Manuele Fior's 5,000 Km Per Second was originally published in 2009 and, after winning the Angouléme and Lucca comics festivals awards in 2010 and 2011, was translated and published in English for the first time in 2016. As suggested by its title, the graphic novel explores the effects of distance across continents and decades. Its love triangle begins when the teenaged Piero and his best friend Nicola ogle Lucia as she moves into an apartment across the street and concludes 20 estranged years later on that same street. The intervening years include multiple heartbreaks and the one second phone delay Lucia in Norway and Piero in Egypt experience as they speak while 5,000 kilometers apart.

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Featuring a shining collaboration with Terry Riley, the Del Sol String Quartet have produced an excellent new music recording during their 25 years as an ensemble.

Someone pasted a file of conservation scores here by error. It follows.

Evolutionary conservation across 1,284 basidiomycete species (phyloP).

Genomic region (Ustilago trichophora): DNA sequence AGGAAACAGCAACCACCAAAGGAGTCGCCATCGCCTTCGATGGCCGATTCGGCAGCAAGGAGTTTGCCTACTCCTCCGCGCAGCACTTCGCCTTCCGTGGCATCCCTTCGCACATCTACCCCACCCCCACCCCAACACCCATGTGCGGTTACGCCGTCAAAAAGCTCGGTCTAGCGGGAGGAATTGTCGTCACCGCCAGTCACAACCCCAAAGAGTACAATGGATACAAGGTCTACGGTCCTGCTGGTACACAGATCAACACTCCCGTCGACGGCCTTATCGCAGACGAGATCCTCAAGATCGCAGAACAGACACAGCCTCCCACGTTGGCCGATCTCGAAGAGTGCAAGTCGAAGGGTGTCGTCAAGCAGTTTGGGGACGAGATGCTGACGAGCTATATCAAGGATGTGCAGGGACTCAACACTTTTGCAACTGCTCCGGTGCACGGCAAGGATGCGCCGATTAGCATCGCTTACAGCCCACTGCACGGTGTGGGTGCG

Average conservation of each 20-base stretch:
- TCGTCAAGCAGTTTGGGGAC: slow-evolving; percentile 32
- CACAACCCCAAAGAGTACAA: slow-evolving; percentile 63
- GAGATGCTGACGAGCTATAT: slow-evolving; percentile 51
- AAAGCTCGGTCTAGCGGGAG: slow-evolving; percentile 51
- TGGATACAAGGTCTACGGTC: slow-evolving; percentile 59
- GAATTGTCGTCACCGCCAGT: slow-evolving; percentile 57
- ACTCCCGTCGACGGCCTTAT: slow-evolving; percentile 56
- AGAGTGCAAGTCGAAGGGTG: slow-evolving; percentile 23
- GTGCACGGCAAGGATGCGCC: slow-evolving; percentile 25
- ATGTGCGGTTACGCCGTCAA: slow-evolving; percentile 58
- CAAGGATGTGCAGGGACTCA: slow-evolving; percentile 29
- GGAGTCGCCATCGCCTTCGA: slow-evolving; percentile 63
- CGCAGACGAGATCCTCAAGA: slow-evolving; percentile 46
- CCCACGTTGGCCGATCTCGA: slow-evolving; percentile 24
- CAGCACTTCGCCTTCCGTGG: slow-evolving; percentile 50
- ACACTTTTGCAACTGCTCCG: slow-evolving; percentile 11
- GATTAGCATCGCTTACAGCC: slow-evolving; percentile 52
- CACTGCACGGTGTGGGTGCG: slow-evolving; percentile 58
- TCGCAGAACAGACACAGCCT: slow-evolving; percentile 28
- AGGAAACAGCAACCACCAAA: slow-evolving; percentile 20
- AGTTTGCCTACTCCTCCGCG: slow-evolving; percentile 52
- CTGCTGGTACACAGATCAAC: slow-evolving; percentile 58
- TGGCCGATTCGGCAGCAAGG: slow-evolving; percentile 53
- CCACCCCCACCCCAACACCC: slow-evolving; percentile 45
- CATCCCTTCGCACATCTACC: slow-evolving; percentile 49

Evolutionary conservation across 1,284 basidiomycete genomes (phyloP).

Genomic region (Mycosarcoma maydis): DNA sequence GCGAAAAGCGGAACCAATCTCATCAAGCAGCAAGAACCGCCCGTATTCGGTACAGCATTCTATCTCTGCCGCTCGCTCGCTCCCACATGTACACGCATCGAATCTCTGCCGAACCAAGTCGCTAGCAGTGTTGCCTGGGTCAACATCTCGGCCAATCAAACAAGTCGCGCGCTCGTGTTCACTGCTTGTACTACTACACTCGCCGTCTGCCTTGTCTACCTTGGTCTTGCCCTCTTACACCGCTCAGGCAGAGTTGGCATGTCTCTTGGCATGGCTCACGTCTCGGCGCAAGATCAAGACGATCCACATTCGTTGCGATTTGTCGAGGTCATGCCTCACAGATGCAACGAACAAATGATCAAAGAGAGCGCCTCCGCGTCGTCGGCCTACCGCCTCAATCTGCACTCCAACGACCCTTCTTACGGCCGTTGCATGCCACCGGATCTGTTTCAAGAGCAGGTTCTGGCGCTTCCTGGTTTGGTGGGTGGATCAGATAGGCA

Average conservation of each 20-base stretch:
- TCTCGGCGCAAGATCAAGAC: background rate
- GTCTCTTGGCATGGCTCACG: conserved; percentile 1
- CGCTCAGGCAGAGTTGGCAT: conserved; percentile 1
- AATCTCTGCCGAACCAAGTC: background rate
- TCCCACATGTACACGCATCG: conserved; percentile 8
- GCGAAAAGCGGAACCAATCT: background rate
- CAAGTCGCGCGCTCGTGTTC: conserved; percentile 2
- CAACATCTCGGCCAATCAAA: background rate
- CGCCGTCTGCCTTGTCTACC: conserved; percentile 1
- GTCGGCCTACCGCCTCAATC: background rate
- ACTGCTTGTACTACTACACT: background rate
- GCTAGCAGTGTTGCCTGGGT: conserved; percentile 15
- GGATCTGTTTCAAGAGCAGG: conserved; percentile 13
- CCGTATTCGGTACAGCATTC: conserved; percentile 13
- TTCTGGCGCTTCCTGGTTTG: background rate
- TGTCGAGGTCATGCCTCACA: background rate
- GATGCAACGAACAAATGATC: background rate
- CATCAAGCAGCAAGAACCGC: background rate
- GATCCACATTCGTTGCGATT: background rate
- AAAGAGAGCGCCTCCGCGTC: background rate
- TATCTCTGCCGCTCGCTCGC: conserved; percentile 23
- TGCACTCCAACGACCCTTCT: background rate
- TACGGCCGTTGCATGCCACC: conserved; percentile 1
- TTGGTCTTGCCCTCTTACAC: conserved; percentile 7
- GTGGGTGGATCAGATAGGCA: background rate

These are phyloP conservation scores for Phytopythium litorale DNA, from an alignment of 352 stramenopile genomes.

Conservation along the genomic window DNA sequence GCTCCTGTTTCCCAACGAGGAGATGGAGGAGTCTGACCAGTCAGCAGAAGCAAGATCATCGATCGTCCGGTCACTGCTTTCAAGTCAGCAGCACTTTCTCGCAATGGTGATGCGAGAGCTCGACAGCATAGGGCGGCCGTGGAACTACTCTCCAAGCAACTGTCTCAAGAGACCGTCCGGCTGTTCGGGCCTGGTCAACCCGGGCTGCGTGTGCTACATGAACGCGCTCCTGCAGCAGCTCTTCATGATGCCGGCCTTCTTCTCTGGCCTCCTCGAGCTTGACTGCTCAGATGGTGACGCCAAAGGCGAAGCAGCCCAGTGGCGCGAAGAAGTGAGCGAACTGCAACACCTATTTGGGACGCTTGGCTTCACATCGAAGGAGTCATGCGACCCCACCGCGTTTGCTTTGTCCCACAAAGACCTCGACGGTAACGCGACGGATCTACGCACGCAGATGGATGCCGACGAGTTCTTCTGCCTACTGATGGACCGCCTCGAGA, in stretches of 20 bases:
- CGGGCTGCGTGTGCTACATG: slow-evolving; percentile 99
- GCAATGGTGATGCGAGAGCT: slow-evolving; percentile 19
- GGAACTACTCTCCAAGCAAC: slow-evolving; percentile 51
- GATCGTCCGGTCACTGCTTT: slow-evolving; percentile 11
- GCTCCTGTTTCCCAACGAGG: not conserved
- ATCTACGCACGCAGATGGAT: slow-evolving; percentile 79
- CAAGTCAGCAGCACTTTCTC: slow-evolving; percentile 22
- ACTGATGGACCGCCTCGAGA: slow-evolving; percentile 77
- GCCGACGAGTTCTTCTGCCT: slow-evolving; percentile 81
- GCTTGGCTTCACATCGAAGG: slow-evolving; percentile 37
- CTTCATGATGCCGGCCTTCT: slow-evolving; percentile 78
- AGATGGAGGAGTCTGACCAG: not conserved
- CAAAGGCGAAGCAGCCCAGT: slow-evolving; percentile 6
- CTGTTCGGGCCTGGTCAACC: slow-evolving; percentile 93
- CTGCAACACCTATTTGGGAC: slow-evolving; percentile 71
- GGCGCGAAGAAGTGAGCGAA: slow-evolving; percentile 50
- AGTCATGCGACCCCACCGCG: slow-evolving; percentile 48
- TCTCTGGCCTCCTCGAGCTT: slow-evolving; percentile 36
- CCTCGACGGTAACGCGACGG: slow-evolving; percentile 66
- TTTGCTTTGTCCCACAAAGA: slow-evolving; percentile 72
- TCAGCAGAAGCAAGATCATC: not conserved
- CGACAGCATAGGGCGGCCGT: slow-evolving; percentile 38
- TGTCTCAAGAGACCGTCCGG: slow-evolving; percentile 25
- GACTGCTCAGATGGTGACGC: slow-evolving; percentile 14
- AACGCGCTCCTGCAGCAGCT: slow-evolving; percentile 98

Dark Queen Mantra, both the composition and the album itself, represent a collaboration between the Del Sol String Quartet and legendary composer Terry Riley. Now in their 25th year, Del Sol have consistently championed modern music through their extensive recordings (11 to date), community and educational outreach efforts, and performances stretching from concert halls and the Library of Congress to San Francisco dance clubs. Riley, a defining figure of minimalist music, has continually infused his compositions with elements of jazz and traditional Indian elements such as raga melodies and rhythms. Featuring two contributions from Riley, as well as one from former Riley collaborator Stefano Scodanibbio, Dark Queen Mantra continues Del Sol's objective of exploring new avenues for the string quartet format.